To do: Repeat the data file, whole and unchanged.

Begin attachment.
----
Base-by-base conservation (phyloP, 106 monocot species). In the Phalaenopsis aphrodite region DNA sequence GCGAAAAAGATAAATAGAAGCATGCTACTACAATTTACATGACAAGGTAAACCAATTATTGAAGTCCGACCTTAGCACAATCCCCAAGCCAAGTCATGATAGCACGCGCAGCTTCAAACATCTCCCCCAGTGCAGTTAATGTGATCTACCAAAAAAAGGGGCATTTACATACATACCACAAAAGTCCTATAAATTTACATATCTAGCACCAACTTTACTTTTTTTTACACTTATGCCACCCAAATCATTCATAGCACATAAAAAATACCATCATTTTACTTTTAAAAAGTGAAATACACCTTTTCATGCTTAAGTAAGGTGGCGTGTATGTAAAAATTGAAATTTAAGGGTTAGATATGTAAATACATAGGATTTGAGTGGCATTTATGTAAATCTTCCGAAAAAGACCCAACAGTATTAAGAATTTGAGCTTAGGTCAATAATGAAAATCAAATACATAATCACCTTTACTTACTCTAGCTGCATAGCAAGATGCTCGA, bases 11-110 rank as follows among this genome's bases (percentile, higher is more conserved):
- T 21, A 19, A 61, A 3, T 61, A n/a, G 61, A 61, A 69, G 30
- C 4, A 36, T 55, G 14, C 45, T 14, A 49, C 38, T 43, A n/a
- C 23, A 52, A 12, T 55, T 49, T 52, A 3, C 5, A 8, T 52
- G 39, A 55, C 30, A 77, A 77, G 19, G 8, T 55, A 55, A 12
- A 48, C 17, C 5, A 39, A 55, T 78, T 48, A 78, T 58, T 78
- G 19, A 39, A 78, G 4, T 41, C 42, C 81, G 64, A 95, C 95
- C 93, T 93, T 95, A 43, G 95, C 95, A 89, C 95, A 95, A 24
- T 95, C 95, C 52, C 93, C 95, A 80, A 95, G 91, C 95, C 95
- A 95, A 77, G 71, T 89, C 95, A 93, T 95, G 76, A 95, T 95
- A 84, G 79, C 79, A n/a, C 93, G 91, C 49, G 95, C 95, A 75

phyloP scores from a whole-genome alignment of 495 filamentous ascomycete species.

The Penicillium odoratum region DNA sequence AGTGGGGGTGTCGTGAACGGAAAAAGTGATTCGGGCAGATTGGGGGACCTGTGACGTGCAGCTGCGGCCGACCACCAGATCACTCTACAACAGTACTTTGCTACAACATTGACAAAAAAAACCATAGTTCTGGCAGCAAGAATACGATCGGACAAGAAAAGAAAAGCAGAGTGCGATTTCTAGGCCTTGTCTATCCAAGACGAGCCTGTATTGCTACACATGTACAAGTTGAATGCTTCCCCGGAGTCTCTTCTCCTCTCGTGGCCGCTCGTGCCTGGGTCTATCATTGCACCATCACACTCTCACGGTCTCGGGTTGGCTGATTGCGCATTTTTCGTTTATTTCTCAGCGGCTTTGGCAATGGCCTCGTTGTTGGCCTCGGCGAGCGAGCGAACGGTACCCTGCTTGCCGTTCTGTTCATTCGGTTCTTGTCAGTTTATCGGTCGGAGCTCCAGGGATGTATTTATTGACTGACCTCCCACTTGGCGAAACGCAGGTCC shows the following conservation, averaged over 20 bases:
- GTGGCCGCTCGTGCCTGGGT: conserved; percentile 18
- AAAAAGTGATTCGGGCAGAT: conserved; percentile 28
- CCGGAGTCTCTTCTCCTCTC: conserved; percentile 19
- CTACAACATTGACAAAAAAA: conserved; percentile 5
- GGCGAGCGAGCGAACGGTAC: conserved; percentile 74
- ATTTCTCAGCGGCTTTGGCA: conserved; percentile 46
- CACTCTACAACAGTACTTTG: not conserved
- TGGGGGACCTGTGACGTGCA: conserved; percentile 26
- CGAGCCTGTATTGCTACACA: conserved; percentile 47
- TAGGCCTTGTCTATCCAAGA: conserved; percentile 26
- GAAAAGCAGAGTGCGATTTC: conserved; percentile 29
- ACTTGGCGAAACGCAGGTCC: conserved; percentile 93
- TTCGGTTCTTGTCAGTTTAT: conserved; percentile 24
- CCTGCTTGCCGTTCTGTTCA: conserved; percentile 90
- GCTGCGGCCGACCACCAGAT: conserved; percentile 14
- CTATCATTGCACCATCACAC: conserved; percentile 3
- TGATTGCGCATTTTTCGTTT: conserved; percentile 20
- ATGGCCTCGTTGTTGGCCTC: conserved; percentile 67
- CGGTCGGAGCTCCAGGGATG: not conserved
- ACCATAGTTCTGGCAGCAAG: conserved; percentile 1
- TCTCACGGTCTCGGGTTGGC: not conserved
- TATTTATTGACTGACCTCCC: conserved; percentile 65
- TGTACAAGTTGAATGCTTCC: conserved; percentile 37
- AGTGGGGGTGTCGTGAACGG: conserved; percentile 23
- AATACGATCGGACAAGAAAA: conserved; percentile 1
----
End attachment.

Base-by-base conservation (phyloP, 106 monocot species). In the Phalaenopsis aphrodite region DNA sequence GCGAAAAAGATAAATAGAAGCATGCTACTACAATTTACATGACAAGGTAAACCAATTATTGAAGTCCGACCTTAGCACAATCCCCAAGCCAAGTCATGATAGCACGCGCAGCTTCAAACATCTCCCCCAGTGCAGTTAATGTGATCTACCAAAAAAAGGGGCATTTACATACATACCACAAAAGTCCTATAAATTTACATATCTAGCACCAACTTTACTTTTTTTTACACTTATGCCACCCAAATCATTCATAGCACATAAAAAATACCATCATTTTACTTTTAAAAAGTGAAATACACCTTTTCATGCTTAAGTAAGGTGGCGTGTATGTAAAAATTGAAATTTAAGGGTTAGATATGTAAATACATAGGATTTGAGTGGCATTTATGTAAATCTTCCGAAAAAGACCCAACAGTATTAAGAATTTGAGCTTAGGTCAATAATGAAAATCAAATACATAATCACCTTTACTTACTCTAGCTGCATAGCAAGATGCTCGA, bases 11-110 rank as follows among this genome's bases (percentile, higher is more conserved):
- T 21, A 19, A 61, A 3, T 61, A n/a, G 61, A 61, A 69, G 30
- C 4, A 36, T 55, G 14, C 45, T 14, A 49, C 38, T 43, A n/a
- C 23, A 52, A 12, T 55, T 49, T 52, A 3, C 5, A 8, T 52
- G 39, A 55, C 30, A 77, A 77, G 19, G 8, T 55, A 55, A 12
- A 48, C 17, C 5, A 39, A 55, T 78, T 48, A 78, T 58, T 78
- G 19, A 39, A 78, G 4, T 41, C 42, C 81, G 64, A 95, C 95
- C 93, T 93, T 95, A 43, G 95, C 95, A 89, C 95, A 95, A 24
- T 95, C 95, C 52, C 93, C 95, A 80, A 95, G 91, C 95, C 95
- A 95, A 77, G 71, T 89, C 95, A 93, T 95, G 76, A 95, T 95
- A 84, G 79, C 79, A n/a, C 93, G 91, C 49, G 95, C 95, A 75

phyloP scores from a whole-genome alignment of 495 filamentous ascomycete species.

The Penicillium odoratum region DNA sequence AGTGGGGGTGTCGTGAACGGAAAAAGTGATTCGGGCAGATTGGGGGACCTGTGACGTGCAGCTGCGGCCGACCACCAGATCACTCTACAACAGTACTTTGCTACAACATTGACAAAAAAAACCATAGTTCTGGCAGCAAGAATACGATCGGACAAGAAAAGAAAAGCAGAGTGCGATTTCTAGGCCTTGTCTATCCAAGACGAGCCTGTATTGCTACACATGTACAAGTTGAATGCTTCCCCGGAGTCTCTTCTCCTCTCGTGGCCGCTCGTGCCTGGGTCTATCATTGCACCATCACACTCTCACGGTCTCGGGTTGGCTGATTGCGCATTTTTCGTTTATTTCTCAGCGGCTTTGGCAATGGCCTCGTTGTTGGCCTCGGCGAGCGAGCGAACGGTACCCTGCTTGCCGTTCTGTTCATTCGGTTCTTGTCAGTTTATCGGTCGGAGCTCCAGGGATGTATTTATTGACTGACCTCCCACTTGGCGAAACGCAGGTCC shows the following conservation, averaged over 20 bases:
- GTGGCCGCTCGTGCCTGGGT: conserved; percentile 18
- AAAAAGTGATTCGGGCAGAT: conserved; percentile 28
- CCGGAGTCTCTTCTCCTCTC: conserved; percentile 19
- CTACAACATTGACAAAAAAA: conserved; percentile 5
- GGCGAGCGAGCGAACGGTAC: conserved; percentile 74
- ATTTCTCAGCGGCTTTGGCA: conserved; percentile 46
- CACTCTACAACAGTACTTTG: not conserved
- TGGGGGACCTGTGACGTGCA: conserved; percentile 26
- CGAGCCTGTATTGCTACACA: conserved; percentile 47
- TAGGCCTTGTCTATCCAAGA: conserved; percentile 26
- GAAAAGCAGAGTGCGATTTC: conserved; percentile 29
- ACTTGGCGAAACGCAGGTCC: conserved; percentile 93
- TTCGGTTCTTGTCAGTTTAT: conserved; percentile 24
- CCTGCTTGCCGTTCTGTTCA: conserved; percentile 90
- GCTGCGGCCGACCACCAGAT: conserved; percentile 14
- CTATCATTGCACCATCACAC: conserved; percentile 3
- TGATTGCGCATTTTTCGTTT: conserved; percentile 20
- ATGGCCTCGTTGTTGGCCTC: conserved; percentile 67
- CGGTCGGAGCTCCAGGGATG: not conserved
- ACCATAGTTCTGGCAGCAAG: conserved; percentile 1
- TCTCACGGTCTCGGGTTGGC: not conserved
- TATTTATTGACTGACCTCCC: conserved; percentile 65
- TGTACAAGTTGAATGCTTCC: conserved; percentile 37
- AGTGGGGGTGTCGTGAACGG: conserved; percentile 23
- AATACGATCGGACAAGAAAA: conserved; percentile 1